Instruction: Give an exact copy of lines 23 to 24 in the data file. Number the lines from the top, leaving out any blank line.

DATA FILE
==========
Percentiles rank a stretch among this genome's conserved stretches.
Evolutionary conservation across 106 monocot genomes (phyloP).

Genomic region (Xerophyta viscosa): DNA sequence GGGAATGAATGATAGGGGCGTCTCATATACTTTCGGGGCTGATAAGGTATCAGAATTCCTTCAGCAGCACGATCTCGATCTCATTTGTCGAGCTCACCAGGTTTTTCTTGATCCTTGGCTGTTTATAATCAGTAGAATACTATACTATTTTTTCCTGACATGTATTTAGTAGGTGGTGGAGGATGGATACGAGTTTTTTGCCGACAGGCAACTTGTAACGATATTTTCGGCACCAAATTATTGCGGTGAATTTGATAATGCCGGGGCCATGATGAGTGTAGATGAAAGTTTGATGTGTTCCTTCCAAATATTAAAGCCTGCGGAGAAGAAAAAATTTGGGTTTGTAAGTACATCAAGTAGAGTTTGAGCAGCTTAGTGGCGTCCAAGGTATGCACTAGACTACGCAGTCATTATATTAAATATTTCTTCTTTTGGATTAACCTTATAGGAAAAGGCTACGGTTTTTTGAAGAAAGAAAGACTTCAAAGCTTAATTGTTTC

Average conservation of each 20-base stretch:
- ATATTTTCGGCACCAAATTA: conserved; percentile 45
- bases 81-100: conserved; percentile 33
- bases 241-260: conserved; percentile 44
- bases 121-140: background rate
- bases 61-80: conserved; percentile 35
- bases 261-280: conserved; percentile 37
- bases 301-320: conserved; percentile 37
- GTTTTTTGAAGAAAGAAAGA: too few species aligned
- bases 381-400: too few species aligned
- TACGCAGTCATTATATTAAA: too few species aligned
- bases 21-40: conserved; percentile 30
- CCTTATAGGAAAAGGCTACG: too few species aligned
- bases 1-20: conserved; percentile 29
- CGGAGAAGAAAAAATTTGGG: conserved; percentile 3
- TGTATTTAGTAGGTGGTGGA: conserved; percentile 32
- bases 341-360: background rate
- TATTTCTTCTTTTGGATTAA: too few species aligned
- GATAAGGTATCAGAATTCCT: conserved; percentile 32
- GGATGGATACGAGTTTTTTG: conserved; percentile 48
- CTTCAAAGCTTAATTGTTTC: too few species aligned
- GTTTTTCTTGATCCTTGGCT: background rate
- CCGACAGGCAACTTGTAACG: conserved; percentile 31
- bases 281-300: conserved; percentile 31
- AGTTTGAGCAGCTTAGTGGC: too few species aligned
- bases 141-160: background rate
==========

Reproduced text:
- GGATGGATACGAGTTTTTTG: conserved; percentile 48
- CTTCAAAGCTTAATTGTTTC: too few species aligned